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As of December 31, 2018, our fleet consisted of two Panamax and two Post-Panamax containerships with a combined carrying capacity of 21,816 TEU and a weighted average age of 13.0 years.

As of December 31, 2017, our fleet consisted of five Panamax and six Post-Panamax containerships, including the two vessels we were contracted to sell as of that date, with a combined carrying capacity of 57,778 TEU and a weighted average age of 11.3 years.

During 2019, 2018 and 2017, we had a fleet utilization of 92.4%, 95.3%, and 75.9%, respectively, our vessels achieved a daily time charter equivalent rate of $15,435, $10,639, and $5,320, respectively, and we generated voyage and time charter revenues of $26.8 million, $25.6 million and $23.8 million, respectively.

Set forth below is summary information concerning our fleet as of April 9, 2020.

Fleet Employment Profile (As of April 9, 2020)
 
Performance Shipping Inc.’s fleet is employed as follows:
 
             
Vessel
Gross Rate
(USD Per
Day)
Com*
Charterers
Delivery Date to
Charterers**
Redelivery Date to
Owners***
Notes
BUILT    CAPACITY
4 Aframax Tanker Vessels
BLUE MOON
Spot
-
-
-
- - -
 
2011   104,623DWT
           
BRIOLETTE
Spot
-
-
-
- - -
 
2011   104,588DWT
           
P. FOS
Spot
-
-
-
- - -
 
2007   115,577DWT
           
P. KIKUMA
Spot
-
-
-
- - -
 
(ex FSL Shanghai)
           
2007   115,915DWT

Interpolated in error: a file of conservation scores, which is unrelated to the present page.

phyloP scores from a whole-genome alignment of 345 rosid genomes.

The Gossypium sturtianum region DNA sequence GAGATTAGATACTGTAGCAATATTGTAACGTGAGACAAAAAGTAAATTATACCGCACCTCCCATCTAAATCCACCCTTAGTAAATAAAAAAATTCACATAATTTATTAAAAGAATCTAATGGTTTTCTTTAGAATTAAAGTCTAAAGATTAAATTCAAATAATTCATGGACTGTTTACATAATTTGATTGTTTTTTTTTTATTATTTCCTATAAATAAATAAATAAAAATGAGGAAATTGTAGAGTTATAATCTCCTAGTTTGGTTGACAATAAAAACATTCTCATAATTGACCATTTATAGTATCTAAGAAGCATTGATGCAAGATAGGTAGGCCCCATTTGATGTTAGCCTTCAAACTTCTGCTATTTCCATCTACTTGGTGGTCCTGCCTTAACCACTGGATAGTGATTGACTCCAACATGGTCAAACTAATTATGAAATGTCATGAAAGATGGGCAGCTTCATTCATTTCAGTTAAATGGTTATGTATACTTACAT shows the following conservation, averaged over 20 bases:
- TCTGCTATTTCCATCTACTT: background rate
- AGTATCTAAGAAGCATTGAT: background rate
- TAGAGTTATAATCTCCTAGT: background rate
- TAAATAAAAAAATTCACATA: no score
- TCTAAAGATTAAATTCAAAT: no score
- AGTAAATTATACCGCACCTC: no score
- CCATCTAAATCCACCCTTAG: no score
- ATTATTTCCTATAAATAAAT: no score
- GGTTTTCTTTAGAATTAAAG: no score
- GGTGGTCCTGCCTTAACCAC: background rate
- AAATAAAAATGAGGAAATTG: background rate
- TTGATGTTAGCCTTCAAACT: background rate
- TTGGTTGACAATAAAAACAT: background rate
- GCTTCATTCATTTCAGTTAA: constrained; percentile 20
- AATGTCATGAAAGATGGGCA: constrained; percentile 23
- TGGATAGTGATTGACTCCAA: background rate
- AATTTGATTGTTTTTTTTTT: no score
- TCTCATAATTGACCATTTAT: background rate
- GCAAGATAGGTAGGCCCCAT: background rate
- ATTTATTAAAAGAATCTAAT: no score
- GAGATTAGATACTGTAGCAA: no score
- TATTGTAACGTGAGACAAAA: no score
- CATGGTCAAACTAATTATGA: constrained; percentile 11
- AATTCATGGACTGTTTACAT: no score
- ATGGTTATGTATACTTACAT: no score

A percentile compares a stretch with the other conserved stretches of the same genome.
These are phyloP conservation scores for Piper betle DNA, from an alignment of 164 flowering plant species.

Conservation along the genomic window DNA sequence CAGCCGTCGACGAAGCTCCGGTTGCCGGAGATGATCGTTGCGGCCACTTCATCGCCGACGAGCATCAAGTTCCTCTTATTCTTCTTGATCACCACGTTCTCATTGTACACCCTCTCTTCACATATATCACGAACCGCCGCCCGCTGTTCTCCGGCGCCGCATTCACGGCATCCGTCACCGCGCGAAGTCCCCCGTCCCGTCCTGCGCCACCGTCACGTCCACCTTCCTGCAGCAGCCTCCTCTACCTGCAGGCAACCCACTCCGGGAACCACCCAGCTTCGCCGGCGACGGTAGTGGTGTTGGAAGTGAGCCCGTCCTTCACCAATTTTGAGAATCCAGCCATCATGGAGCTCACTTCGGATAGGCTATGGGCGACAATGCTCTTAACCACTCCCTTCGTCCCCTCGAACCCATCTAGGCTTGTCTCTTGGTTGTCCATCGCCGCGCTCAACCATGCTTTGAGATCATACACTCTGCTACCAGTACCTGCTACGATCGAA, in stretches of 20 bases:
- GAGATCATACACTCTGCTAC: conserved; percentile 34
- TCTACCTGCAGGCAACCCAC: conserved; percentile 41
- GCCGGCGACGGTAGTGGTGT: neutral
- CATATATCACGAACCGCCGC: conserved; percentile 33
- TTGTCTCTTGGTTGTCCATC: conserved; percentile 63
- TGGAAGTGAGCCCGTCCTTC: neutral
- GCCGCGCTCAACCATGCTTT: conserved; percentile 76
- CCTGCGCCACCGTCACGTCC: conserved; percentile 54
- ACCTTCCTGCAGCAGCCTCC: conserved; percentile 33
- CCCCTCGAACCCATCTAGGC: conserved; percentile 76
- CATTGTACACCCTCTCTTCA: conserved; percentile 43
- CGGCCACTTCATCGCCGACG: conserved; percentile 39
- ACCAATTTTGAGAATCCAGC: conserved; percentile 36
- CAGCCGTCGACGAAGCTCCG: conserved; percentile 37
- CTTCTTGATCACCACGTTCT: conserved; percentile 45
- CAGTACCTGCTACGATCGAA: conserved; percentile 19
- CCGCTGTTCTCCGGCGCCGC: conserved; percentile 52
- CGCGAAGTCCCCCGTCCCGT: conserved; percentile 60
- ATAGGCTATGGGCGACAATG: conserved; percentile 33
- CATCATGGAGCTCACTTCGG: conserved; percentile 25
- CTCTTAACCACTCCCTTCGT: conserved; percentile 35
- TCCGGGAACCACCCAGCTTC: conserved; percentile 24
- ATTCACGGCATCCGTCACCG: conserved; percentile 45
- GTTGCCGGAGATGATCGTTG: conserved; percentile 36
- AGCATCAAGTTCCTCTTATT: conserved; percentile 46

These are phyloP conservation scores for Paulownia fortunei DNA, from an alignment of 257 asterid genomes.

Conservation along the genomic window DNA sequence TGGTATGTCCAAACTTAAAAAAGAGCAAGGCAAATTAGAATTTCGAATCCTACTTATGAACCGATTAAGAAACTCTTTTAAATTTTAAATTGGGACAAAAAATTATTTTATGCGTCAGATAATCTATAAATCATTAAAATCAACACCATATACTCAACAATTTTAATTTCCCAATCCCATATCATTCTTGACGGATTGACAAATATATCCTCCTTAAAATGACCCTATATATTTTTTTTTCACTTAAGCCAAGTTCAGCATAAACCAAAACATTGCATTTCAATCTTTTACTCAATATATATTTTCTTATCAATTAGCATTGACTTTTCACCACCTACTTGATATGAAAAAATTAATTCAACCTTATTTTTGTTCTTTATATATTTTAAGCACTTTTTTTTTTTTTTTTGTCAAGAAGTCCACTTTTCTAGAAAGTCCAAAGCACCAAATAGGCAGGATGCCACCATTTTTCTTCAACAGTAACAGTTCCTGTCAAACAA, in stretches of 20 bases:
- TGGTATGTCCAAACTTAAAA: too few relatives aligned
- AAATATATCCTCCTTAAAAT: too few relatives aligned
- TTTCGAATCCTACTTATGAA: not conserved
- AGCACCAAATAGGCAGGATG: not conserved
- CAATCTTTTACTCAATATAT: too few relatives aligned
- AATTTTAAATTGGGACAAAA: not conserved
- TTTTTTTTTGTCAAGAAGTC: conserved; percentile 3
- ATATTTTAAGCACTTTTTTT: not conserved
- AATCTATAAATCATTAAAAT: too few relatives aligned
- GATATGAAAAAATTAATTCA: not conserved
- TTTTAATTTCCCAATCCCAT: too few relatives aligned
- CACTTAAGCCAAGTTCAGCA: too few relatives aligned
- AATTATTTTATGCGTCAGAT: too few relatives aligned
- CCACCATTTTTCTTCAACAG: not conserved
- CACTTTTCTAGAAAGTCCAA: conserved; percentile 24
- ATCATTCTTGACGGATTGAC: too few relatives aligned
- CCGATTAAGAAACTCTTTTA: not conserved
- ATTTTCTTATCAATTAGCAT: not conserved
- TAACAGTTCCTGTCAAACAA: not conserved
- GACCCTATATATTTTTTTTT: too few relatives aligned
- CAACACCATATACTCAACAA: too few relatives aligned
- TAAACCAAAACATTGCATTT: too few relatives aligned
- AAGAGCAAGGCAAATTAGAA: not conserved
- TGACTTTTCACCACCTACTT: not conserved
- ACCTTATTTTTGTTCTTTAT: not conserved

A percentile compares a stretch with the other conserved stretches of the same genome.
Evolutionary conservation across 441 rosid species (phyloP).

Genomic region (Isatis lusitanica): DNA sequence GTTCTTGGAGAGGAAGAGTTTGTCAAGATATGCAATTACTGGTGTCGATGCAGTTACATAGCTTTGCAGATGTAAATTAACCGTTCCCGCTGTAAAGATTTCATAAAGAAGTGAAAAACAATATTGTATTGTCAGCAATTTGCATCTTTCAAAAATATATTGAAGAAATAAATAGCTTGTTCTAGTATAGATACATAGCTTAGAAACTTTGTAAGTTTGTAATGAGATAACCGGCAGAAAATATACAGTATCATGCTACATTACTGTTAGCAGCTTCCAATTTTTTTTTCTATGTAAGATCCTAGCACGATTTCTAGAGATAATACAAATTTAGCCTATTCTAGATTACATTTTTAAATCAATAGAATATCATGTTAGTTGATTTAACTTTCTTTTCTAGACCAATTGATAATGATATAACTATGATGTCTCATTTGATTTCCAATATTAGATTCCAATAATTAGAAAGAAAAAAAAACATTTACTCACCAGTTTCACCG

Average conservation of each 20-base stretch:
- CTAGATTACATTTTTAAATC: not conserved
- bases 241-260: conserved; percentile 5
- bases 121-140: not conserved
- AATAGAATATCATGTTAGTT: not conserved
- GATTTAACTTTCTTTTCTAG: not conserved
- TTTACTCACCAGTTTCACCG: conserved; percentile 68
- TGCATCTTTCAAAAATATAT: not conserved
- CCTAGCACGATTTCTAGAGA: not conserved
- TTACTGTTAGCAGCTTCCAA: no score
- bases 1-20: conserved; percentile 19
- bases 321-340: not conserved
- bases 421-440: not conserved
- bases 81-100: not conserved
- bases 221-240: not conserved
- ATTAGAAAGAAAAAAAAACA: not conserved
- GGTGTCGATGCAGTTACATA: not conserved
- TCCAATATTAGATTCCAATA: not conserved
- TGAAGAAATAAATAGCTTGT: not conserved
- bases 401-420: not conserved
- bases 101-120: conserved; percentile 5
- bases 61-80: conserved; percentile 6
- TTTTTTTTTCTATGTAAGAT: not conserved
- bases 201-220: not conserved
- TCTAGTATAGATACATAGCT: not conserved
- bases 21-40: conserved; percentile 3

1 Panamax Container Vessel
             
DOMINGO
$11,850
3.50%
CMA CGM
15-Jan-20
6-Apr-20
 
 
$10,500
3.50%
6-Apr-20
29-Jun-20
 
2001   3,739TEU
           
             
* Total commission paid to third parties.
** In case of newly acquired vessel with time charter attached, this date refers to the expected/actual date of delivery of the vessel to the Company.
*** Range of redelivery dates, with the actual date of redelivery being at the Charterers’ option, but subject to the terms, conditions, and exceptions of the particular charterparty.
 
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Potential Conflicts of Interest

Our Chief Executive Officer and Chairman of the Board, Mr. Symeon Palios, also acts as the Chief Executive Officer and Chairman of the Board of Diana Shipping.  Our Chief Executive Officer has fiduciary duties to manage our business in a manner beneficial to us and our shareholders, and also has fiduciary duties to manage the business of Diana Shipping and its affiliates in a manner beneficial to such entities and their shareholders. Consequently, our Chief Executive Officer may encounter situations in which his fiduciary obligations to Diana Shipping and us are in conflict. Furthermore, although Diana Shipping is contractually restricted from competing with us in the containership industry, there may be other business opportunities for which Diana Shipping may compete with us such as hiring employees, acquiring other businesses, or entering into joint ventures, which could have a material adverse effect on our business. In addition, we are contractually restricted from competing with Diana Shipping in the dry bulk carrier sector, which limits our ability to expand our operations. Additionally, our Deputy Chief Executive Officer, Chief Financial Officer, Treasurer and Secretary, Mr. Andreas Michalopoulos, served as Director, Chief Financial Officer and Treasurer of Diana Shipping until his resignation from such positions at Diana Shipping Inc. in February 2020. Furthermore, as described more fully below, certain of our now-resigned directors and executive officers, Mr. Anastasios Margaronis, Mr. Ioannis Zafirakis and Mrs. Semiramis Paliou, served as directors and/or executive officers of Diana Shipping during the period covered by this annual report.